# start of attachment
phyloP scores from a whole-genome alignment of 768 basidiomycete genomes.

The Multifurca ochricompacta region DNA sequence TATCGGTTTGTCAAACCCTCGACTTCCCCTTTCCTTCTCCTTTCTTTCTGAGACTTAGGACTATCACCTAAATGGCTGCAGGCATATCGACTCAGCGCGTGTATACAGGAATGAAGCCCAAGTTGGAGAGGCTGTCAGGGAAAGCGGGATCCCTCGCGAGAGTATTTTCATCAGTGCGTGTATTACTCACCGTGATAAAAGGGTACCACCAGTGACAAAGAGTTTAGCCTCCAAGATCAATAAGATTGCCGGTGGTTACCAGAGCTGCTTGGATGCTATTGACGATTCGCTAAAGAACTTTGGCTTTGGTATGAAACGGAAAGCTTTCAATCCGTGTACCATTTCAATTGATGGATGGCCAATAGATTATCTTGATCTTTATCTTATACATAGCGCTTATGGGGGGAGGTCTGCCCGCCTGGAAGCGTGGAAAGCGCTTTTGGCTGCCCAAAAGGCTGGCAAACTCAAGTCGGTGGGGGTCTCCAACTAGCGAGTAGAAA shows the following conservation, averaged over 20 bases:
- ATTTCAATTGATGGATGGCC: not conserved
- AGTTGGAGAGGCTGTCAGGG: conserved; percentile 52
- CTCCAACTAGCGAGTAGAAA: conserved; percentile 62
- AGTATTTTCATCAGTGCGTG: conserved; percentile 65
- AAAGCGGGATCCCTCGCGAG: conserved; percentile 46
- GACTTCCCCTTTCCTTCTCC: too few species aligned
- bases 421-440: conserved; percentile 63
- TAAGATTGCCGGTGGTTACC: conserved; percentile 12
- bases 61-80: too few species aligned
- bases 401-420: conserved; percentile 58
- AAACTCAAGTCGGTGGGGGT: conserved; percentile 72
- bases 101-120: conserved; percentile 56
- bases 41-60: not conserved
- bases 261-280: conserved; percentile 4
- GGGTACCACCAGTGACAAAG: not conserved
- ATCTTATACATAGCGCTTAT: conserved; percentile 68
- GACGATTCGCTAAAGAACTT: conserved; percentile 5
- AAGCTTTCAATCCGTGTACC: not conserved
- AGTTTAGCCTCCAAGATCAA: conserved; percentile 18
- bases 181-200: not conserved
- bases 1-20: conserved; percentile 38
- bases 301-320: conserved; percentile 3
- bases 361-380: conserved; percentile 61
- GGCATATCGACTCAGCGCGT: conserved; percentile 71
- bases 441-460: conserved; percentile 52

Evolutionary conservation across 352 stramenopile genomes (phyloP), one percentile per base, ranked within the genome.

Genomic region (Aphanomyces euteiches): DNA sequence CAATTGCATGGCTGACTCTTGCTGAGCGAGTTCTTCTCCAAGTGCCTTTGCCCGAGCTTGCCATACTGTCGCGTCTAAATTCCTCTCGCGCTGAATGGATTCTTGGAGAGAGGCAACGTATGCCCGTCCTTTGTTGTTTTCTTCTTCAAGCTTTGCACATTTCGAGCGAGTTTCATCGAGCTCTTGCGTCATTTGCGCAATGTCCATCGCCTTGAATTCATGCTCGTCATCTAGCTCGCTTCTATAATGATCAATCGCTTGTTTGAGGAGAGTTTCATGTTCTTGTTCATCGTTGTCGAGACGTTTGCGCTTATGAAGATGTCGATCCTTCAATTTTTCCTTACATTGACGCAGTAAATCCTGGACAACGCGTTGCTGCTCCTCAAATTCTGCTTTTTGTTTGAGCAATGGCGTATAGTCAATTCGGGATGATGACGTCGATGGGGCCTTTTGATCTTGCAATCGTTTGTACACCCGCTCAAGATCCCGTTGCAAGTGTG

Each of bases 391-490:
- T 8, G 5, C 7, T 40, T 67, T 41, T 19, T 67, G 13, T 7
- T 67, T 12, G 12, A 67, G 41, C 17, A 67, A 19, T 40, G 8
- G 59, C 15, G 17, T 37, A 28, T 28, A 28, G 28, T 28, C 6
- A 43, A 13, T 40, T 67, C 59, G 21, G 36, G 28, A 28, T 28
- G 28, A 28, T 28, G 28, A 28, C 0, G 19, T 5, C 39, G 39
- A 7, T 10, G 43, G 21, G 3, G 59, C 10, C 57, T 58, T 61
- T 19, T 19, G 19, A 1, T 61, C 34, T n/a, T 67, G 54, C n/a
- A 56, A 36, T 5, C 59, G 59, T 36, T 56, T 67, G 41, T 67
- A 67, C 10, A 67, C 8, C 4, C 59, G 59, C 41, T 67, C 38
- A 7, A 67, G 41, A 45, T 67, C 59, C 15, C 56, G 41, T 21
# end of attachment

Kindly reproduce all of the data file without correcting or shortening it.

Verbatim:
phyloP scores from a whole-genome alignment of 768 basidiomycete genomes.

The Multifurca ochricompacta region DNA sequence TATCGGTTTGTCAAACCCTCGACTTCCCCTTTCCTTCTCCTTTCTTTCTGAGACTTAGGACTATCACCTAAATGGCTGCAGGCATATCGACTCAGCGCGTGTATACAGGAATGAAGCCCAAGTTGGAGAGGCTGTCAGGGAAAGCGGGATCCCTCGCGAGAGTATTTTCATCAGTGCGTGTATTACTCACCGTGATAAAAGGGTACCACCAGTGACAAAGAGTTTAGCCTCCAAGATCAATAAGATTGCCGGTGGTTACCAGAGCTGCTTGGATGCTATTGACGATTCGCTAAAGAACTTTGGCTTTGGTATGAAACGGAAAGCTTTCAATCCGTGTACCATTTCAATTGATGGATGGCCAATAGATTATCTTGATCTTTATCTTATACATAGCGCTTATGGGGGGAGGTCTGCCCGCCTGGAAGCGTGGAAAGCGCTTTTGGCTGCCCAAAAGGCTGGCAAACTCAAGTCGGTGGGGGTCTCCAACTAGCGAGTAGAAA shows the following conservation, averaged over 20 bases:
- ATTTCAATTGATGGATGGCC: not conserved
- AGTTGGAGAGGCTGTCAGGG: conserved; percentile 52
- CTCCAACTAGCGAGTAGAAA: conserved; percentile 62
- AGTATTTTCATCAGTGCGTG: conserved; percentile 65
- AAAGCGGGATCCCTCGCGAG: conserved; percentile 46
- GACTTCCCCTTTCCTTCTCC: too few species aligned
- bases 421-440: conserved; percentile 63
- TAAGATTGCCGGTGGTTACC: conserved; percentile 12
- bases 61-80: too few species aligned
- bases 401-420: conserved; percentile 58
- AAACTCAAGTCGGTGGGGGT: conserved; percentile 72
- bases 101-120: conserved; percentile 56
- bases 41-60: not conserved
- bases 261-280: conserved; percentile 4
- GGGTACCACCAGTGACAAAG: not conserved
- ATCTTATACATAGCGCTTAT: conserved; percentile 68
- GACGATTCGCTAAAGAACTT: conserved; percentile 5
- AAGCTTTCAATCCGTGTACC: not conserved
- AGTTTAGCCTCCAAGATCAA: conserved; percentile 18
- bases 181-200: not conserved
- bases 1-20: conserved; percentile 38
- bases 301-320: conserved; percentile 3
- bases 361-380: conserved; percentile 61
- GGCATATCGACTCAGCGCGT: conserved; percentile 71
- bases 441-460: conserved; percentile 52

Evolutionary conservation across 352 stramenopile genomes (phyloP), one percentile per base, ranked within the genome.

Genomic region (Aphanomyces euteiches): DNA sequence CAATTGCATGGCTGACTCTTGCTGAGCGAGTTCTTCTCCAAGTGCCTTTGCCCGAGCTTGCCATACTGTCGCGTCTAAATTCCTCTCGCGCTGAATGGATTCTTGGAGAGAGGCAACGTATGCCCGTCCTTTGTTGTTTTCTTCTTCAAGCTTTGCACATTTCGAGCGAGTTTCATCGAGCTCTTGCGTCATTTGCGCAATGTCCATCGCCTTGAATTCATGCTCGTCATCTAGCTCGCTTCTATAATGATCAATCGCTTGTTTGAGGAGAGTTTCATGTTCTTGTTCATCGTTGTCGAGACGTTTGCGCTTATGAAGATGTCGATCCTTCAATTTTTCCTTACATTGACGCAGTAAATCCTGGACAACGCGTTGCTGCTCCTCAAATTCTGCTTTTTGTTTGAGCAATGGCGTATAGTCAATTCGGGATGATGACGTCGATGGGGCCTTTTGATCTTGCAATCGTTTGTACACCCGCTCAAGATCCCGTTGCAAGTGTG

Each of bases 391-490:
- T 8, G 5, C 7, T 40, T 67, T 41, T 19, T 67, G 13, T 7
- T 67, T 12, G 12, A 67, G 41, C 17, A 67, A 19, T 40, G 8
- G 59, C 15, G 17, T 37, A 28, T 28, A 28, G 28, T 28, C 6
- A 43, A 13, T 40, T 67, C 59, G 21, G 36, G 28, A 28, T 28
- G 28, A 28, T 28, G 28, A 28, C 0, G 19, T 5, C 39, G 39
- A 7, T 10, G 43, G 21, G 3, G 59, C 10, C 57, T 58, T 61
- T 19, T 19, G 19, A 1, T 61, C 34, T n/a, T 67, G 54, C n/a
- A 56, A 36, T 5, C 59, G 59, T 36, T 56, T 67, G 41, T 67
- A 67, C 10, A 67, C 8, C 4, C 59, G 59, C 41, T 67, C 38
- A 7, A 67, G 41, A 45, T 67, C 59, C 15, C 56, G 41, T 21